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Posted on Fri, Sep 7, 2012 : 5:58 a.m.

Where have all the keg sales gone? Ann Arbor sales plummet since tag law took effect last year

By Kellie Woodhouse


Students and other individuals stand around a keg during an end-of-the-semester party on Greenwood Avenue in Ann Arbor.

Chris Asadian |

Robert Kesto knows how students think when it comes to their alcohol purchases. They like to buy cheap and in bulk, says the 20-something owner of Champions Party Store on Forest Avenue, near University of Michigan's campus.

"People like me and you, we have a few people over," Kesto said in a recent interview. "But these students, they're like 21, 22 or 23, and they used to buy [kegs] and have big, big parties."

Key word: "used to."

"They don't buy them anymore," he said.


Individuals gather during the Greenwood Block Party in April.

Chris Asadian |

According to Kesto, Champions sold an average of 200 kegs a week last fall. Now he sells about 10 kegs per week.

It's the same story for Vern George, co-owner of Stadium Market at the corner of Packard Road and East Stadium Boulevard. George says "keg sales are way down." Guss Batwo, manager of the Campus Corner Party Store on State Street, says he sold 30 kegs last week, a stark difference from the 70 or 80 kegs he says he would have sold last fall.

Liquor stores throughout Ann Arbor are seeing a dip in keg sales, which owners and managers attribute to a November 2011 law that requires retailers to attach a tag with the buyers name, address, phone number and ID information to each keg they sell.

That way, if police bust a party with underage drinking, they know who bought the keg and, in effect, supplied the alcohol to minors. Authorities also can track buyers who dispose of keg barrels and taps in unauthorized ways.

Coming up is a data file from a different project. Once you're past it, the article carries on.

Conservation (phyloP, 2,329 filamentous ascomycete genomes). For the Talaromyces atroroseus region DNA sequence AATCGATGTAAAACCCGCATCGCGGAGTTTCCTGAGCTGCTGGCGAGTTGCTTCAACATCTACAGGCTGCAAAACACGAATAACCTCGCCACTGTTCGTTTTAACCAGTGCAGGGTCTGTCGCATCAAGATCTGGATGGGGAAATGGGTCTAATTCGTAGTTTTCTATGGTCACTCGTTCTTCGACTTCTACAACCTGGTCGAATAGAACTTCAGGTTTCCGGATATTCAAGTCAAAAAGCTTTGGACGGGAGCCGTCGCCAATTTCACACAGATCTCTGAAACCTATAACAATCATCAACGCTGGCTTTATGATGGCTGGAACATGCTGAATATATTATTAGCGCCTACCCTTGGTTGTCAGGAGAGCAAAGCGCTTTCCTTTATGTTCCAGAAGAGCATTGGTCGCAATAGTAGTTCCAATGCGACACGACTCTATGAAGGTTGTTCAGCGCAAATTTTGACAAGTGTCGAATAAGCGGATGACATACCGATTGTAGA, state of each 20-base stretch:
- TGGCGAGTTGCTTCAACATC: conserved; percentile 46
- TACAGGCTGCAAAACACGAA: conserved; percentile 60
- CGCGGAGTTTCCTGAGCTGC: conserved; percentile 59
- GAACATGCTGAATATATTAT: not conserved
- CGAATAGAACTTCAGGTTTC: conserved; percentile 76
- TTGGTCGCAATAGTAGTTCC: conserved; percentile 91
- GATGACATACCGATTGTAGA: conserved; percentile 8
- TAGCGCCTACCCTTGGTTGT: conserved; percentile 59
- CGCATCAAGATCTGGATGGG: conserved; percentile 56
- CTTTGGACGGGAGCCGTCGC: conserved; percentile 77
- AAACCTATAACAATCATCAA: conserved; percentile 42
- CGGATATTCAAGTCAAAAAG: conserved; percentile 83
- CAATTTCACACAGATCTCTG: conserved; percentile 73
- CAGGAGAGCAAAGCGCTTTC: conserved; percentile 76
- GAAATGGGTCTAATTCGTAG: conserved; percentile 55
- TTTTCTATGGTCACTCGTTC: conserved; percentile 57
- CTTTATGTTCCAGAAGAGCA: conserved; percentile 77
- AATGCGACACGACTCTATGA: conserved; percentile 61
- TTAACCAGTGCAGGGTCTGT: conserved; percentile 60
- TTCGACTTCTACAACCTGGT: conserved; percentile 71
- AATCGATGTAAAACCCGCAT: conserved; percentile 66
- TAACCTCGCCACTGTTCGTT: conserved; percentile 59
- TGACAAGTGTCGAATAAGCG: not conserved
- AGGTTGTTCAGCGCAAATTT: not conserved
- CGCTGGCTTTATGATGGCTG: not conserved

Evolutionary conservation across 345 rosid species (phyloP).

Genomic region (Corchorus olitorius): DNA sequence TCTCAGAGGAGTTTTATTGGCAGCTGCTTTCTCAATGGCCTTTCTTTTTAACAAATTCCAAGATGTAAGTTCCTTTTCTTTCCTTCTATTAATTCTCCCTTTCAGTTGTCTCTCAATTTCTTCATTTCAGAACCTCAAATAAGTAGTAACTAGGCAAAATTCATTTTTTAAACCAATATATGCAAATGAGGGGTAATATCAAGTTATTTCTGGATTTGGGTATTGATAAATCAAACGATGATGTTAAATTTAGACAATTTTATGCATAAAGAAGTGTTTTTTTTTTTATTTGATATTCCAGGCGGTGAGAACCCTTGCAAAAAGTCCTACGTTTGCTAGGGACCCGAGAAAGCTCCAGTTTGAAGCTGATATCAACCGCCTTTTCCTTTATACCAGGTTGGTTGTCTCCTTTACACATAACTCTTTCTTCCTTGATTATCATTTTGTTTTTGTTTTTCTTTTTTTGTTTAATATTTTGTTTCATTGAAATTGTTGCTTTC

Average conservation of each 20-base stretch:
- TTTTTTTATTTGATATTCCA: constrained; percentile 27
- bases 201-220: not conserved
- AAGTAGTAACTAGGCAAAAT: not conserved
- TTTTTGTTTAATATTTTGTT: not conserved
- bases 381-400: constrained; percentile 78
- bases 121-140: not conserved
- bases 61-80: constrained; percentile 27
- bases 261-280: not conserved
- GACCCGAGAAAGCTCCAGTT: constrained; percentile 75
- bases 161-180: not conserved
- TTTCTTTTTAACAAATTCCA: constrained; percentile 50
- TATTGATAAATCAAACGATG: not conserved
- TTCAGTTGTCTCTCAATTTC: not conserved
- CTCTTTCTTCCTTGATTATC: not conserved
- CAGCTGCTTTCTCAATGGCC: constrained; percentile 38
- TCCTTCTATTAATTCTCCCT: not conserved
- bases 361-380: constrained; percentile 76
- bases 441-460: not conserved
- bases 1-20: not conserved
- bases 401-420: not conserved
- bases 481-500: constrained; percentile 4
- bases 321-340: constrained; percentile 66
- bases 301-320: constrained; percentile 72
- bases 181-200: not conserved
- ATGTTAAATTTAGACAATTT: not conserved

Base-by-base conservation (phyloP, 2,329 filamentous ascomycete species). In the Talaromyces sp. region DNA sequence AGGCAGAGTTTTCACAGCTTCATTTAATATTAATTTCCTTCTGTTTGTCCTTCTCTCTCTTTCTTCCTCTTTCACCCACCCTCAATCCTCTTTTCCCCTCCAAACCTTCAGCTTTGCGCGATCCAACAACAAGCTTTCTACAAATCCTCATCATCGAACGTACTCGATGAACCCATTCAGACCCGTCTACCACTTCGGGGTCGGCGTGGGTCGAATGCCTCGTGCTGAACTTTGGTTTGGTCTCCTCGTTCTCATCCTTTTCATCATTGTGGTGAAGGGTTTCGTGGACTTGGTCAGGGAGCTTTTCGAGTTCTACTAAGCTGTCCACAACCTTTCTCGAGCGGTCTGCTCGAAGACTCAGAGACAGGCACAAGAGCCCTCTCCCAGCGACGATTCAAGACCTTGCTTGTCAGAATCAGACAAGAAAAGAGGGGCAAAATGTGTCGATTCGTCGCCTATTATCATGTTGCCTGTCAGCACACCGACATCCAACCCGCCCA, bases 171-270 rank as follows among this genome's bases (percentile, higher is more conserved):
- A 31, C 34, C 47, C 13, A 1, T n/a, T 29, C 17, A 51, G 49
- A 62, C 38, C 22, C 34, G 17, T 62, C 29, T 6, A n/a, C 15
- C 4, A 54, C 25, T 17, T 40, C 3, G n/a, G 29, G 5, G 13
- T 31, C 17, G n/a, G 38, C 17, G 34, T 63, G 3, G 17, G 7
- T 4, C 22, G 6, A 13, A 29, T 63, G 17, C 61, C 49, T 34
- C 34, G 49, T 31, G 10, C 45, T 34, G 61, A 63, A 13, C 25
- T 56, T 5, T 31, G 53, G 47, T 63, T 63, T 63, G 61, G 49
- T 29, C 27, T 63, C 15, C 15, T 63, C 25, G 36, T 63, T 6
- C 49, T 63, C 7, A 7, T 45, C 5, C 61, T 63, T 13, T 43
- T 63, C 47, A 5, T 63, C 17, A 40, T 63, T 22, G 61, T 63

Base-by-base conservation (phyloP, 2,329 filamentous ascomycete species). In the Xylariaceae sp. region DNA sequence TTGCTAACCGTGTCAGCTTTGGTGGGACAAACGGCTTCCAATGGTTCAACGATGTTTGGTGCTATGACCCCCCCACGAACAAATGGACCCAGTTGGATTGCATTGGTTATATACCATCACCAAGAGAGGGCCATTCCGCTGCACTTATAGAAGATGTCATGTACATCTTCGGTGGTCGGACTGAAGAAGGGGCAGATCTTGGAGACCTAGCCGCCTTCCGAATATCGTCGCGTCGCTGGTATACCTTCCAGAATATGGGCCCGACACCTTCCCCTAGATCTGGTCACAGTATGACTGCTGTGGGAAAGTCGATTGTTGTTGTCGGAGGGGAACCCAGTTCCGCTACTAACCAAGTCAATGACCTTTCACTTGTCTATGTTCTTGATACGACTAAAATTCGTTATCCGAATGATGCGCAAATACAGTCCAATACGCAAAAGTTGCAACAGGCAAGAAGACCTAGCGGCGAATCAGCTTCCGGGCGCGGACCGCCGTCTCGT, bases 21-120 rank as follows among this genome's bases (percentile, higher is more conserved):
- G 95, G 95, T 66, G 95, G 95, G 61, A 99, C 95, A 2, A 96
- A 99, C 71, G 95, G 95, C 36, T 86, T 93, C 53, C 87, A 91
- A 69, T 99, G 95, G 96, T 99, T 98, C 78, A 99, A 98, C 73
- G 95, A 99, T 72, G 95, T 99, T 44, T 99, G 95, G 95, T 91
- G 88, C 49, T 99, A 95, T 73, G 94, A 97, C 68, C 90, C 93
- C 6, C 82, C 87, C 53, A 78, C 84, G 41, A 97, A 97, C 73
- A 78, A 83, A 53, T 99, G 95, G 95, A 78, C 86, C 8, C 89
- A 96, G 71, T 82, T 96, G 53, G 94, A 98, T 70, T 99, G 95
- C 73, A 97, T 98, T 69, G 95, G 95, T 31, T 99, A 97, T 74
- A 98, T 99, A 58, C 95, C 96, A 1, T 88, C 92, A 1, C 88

"That's a big turn off for a lot of students, they don't necessarily want to put their name and address on a tag for everyone to see," George said.

Removing a tag can result in a hefty $500 fine or, worse, jail time.

The goal, according to bill sponsor Michigan Representative Mark Meadows (D- East Lansing), is to stop the out-of-control college parties and blind pigs, where students charge entry for unlimited access to beer.

"In particular the law was designed to... identify who was actually providing the alcohol," said Meadows, who called the charge-for-admission parties a "money maker for a lot of people."

Kesto said that most students "aren't buying kegs for sure" anymore.

According to Dick Schear, owner of the Village Corner Party Store on Plymouth Road, located on South University Avenue before it was displaced by construction of the Landmark high-rise, students are apprehensive about linking their name to a keg purchase.

"People who used to buy kegs aren't buying them anymore. The buyers don't want to have to worry about liability," he said.

Added Kesto:

"With the tailgates and stuff, a lot of minors do drink out of those kegs. But before, whoever bought them, they didn’t care if those younger ones drank or not."

Although keg sales have declined, Kesto says he thinks the law has had little effect on underage drinking.